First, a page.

Business Corporation, C Corporation, Close Corporation, Controlled Corporation, Cooperative Corporation, Foreign Corporation, Non-Profit Corporation, Private Corporation, Professional Corporation, Public Corporation, S Corporation
More information about various lawyer referral services available in the USA continues with another foru states highlighted in various LegalMatch Law Library Articles about lawyer referral services.
Attorney Referral Services in Ohio The Ohio State Bar Association does not have a lawyer referral service
of its own. Instead, you’d probably have to contact your individual
county bar association to find out more about local referrals. But
unlike other states, Ohio does have an “Attorney Specialization Program”
that allows attorneys to claim a specialization in a particular field
of interest. So, if you need a certain specialty attorney, you can include that information in your search.
Attorney Referral Services in Oklahoma The Oklahoma Bar Association offers a limited “Find A Lawyer” service on
its website. Simply pick the legal area that you are concerned with
and your location, and a list of lawyers who fit those requirements
appears. However, there is no additional information available about
these attorneys. Also, while this service is free to use, there is no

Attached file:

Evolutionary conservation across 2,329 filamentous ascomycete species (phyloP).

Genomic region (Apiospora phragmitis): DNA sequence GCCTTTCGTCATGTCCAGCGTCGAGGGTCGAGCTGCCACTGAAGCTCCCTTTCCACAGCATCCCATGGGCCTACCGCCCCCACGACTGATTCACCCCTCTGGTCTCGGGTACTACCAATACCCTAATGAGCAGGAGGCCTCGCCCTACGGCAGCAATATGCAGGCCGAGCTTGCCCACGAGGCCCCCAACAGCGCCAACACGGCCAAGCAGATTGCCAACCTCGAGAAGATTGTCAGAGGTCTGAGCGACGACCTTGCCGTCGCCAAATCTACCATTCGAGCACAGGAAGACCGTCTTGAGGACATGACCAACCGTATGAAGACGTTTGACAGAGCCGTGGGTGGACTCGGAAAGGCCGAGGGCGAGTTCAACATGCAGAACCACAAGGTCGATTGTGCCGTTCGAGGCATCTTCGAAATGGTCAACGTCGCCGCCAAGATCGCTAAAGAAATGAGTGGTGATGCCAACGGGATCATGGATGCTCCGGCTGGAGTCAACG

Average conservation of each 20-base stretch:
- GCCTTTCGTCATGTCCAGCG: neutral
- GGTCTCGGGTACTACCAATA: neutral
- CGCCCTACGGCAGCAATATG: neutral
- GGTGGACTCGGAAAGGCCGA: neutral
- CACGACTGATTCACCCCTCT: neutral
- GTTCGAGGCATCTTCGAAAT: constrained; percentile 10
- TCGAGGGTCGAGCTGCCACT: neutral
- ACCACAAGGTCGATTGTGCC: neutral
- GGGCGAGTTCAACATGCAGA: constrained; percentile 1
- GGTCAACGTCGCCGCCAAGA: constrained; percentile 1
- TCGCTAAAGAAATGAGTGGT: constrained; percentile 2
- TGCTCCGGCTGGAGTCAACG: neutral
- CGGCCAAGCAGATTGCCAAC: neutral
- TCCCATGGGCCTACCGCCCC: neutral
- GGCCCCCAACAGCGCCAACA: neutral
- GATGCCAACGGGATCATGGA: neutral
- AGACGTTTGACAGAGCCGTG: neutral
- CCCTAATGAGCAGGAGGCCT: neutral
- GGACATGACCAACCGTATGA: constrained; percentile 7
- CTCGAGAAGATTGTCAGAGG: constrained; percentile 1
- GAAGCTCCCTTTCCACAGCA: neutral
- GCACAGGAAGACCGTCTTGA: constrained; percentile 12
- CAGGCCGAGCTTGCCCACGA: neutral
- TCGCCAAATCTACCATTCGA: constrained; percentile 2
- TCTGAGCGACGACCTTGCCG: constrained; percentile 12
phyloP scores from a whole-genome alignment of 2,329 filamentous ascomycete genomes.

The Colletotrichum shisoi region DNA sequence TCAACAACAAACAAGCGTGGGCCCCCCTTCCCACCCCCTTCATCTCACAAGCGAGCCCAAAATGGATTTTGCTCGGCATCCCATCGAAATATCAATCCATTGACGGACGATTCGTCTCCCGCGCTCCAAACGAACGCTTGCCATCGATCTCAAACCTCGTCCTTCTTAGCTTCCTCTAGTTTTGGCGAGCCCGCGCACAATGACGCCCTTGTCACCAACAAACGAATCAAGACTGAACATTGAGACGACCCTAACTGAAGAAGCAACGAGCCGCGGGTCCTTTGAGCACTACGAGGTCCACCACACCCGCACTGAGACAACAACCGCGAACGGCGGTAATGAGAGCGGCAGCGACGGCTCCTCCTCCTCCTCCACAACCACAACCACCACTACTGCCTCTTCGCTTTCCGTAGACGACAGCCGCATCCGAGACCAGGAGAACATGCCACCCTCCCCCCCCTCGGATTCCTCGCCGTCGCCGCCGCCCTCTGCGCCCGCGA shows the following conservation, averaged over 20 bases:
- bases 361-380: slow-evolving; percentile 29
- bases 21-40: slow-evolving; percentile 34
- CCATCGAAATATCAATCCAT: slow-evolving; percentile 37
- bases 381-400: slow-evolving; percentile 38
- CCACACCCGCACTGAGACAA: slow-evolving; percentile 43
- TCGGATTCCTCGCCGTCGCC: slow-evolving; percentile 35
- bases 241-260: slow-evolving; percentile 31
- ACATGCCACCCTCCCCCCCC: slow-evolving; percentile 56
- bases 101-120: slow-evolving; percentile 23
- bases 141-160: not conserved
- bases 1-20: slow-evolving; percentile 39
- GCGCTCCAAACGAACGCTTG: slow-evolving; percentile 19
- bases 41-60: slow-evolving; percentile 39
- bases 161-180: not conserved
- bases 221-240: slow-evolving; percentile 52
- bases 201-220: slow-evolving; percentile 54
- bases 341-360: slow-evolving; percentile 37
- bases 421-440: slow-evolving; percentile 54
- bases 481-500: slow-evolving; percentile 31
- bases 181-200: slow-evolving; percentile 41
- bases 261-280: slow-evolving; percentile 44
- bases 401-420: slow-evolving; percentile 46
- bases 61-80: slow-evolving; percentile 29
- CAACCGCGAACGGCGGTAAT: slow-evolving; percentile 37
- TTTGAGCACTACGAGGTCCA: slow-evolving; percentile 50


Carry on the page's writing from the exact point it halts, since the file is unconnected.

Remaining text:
information concerning the cost for your first visit with your lawyer.
Attorney Referral Services in Rhode Island The Rhode Island Bar Association offers a handy attorney referral
service. This service is reached by telephone. After providing some
basic information about yourself and your legal issue, a lawyer referral
will be provided to you. This service is free of charge. Also, the
initial consultation with your lawyer is free of charge.
Attorney Referral Services in Texas Texas lawyer referral services are typically arranged according to
geographic region, as in “Lawyer Referral Service of Houston”, “Dallas
Lawyer Referral Services”, etc. Also, Texas counties often have a
specific bar associations that include lawyer referral services.
As we noted in last week's post on lawyer referral services, there are a myriad of public, private and quasi public services and organizations, including LegalMatch, that are engaged in providing a meaningful and convienent way to find a lawyer. That said, some are better equiped at gicing the potential client a choice in their representation. Below are a continuation of last week's list of articles appearing in the LegalMatch law Library that examine the various lawyer refferal service options in each state:
Are you seeking legal advice or representation on a business law-related issue? Perhaps you're an attorney who specializes in business law? The LegalMatch Business Law Blog is the online source for relevant and informative articles and information. LegalMatch offers an authoritative and trustworthy voice on the issues of the day as they concern the legal industry and you as a consumer. Please note, the articles and information in this blog are for informative purposes only. Always consult the professional advice of a lawyer for your particular legal issue. Enjoy!